The Problem of Detecting Brain/Head Injuries After an Accident
Brain and head injuries are very common in all types of accident cases such as falls from heights, car/truck accidents, and other fall down accidents like slip, trip and fall accidents. In catastrophic cases, brain and head injuries often go undetected for several weeks, if not months. That is because in the aftermath of a major accident, major surgical procedures and rehabilitation often take center stage. Brain and head injuries, which often do not show up on a CT scan, can therefore go undetected.
For example, a worker falls from a roof and suffers fractures throughout his body in addition to severe internal injuries. He hit his head, as evidenced by bleeding from the back of the head; however, his brain CT scan was normal. He requires multiple, major surgeries to repair the internal damage and fractures. In the following weeks and months, the focus is on rehabilitation, eating, walking, etc. All the while, he suffers from the classic symptoms of a head injury:
- sensitivity to light,
- personality changes,
- difficulty concentrating,
- difficulty with short term and long term memory, and
- difficulty with speaking and word retrieval.
However, many of these symptoms overlap normal symptoms of recovering from such traumatic injuries. Finally, after he is discharged and begins resuming his normal routine, it becomes clear he suffered a major head injury. At this point, it has been two months since the accident, and his doctors finally begin treating the head injury.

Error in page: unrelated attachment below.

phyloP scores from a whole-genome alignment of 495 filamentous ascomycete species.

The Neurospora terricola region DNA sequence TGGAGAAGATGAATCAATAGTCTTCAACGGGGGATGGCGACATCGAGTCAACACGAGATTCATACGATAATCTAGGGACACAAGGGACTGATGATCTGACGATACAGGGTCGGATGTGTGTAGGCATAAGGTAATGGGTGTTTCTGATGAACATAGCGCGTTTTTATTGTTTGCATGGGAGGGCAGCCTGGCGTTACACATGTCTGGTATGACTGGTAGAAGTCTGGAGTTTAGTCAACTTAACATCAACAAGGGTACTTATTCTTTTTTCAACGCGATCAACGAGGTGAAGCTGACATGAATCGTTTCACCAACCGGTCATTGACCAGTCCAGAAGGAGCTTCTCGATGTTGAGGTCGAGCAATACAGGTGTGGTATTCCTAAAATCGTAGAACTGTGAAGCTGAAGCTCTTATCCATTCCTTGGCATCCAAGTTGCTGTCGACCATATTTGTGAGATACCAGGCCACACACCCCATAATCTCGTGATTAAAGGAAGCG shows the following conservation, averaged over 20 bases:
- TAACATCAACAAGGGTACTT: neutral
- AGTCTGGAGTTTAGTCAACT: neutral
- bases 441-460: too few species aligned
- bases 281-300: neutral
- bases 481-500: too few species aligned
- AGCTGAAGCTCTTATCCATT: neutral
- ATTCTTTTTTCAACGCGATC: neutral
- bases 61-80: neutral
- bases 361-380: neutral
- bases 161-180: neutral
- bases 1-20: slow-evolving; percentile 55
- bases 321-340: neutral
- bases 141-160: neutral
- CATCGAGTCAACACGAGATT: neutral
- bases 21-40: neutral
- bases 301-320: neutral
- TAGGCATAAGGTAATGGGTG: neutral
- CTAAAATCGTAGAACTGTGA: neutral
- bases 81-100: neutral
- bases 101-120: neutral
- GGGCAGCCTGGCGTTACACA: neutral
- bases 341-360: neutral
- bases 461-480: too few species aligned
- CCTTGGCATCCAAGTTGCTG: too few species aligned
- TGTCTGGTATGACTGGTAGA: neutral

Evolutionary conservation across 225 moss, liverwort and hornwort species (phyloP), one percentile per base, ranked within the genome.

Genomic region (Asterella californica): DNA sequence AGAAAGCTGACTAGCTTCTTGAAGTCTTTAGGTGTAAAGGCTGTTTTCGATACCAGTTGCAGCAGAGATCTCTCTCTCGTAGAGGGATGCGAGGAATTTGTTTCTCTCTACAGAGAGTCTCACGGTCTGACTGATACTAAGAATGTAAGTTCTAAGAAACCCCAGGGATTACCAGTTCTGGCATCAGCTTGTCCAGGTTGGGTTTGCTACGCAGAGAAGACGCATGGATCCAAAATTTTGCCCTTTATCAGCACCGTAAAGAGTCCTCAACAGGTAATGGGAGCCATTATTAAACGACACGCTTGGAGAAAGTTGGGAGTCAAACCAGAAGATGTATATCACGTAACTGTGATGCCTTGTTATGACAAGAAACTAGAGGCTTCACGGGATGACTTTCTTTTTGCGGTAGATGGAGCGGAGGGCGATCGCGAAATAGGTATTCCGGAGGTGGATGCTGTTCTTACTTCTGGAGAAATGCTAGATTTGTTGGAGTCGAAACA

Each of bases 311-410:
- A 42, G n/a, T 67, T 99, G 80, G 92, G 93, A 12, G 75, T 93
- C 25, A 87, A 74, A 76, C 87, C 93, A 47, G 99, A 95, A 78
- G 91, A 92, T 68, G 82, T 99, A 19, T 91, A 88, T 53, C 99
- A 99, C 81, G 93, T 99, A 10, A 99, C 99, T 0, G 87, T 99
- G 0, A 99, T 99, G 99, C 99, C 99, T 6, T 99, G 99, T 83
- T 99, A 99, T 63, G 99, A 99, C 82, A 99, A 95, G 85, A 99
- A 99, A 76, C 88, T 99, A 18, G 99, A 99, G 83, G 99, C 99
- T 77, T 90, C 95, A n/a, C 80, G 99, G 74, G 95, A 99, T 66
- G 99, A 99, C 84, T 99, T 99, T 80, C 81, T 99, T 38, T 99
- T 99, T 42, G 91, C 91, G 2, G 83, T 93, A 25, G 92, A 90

How Brain/Head Injuries are Diagnosed
After an accident occurs, if a head injury is suspected, emergency responders and/or hospital personnel will perform the Glascow Coma Scale (GCS). The GCS is meant to identify the severity of a brain/head injury and measures an individual’s response to eye stimuli, verbal cues and motor skill commands. The major drawback of the GCS is that while it tends to be accurate at identifying major head trauma, it is inaccurate at identifying less serious head trauma.
At the hospital, if a brain injury is suspected, the individual will probably receive a CT scan. However, brain and head injuries are not always visible on diagnostic tests. As shown in the example above, brain and head injuries are not always visible on a CT scan. In fact, many individuals who suffer a head injury do not show any immediate, objective signs.
Ultimately, the key to identifying a head injury is persistence of symptoms over a period of time, as assessed by a medical professional.
How Brain/Head Injuries are Treated
Initially, brain and head injuries are treated with rest and observation. Headaches and migraines may be treated with prescription medication. However, if symptoms do not subside, a medical doctor may order a psycho-neurological evaluation with treatment.
Legal Help for Brain/Head Injuries in Pennsylvania
Laffey, Bucci & Kent is a Philadelphia based law firm with offices throughout the Northeast area. Our lawyers handle accident and injury cases involving brain and head injuries. Please call our firm for a free consultation. 800.220.7600
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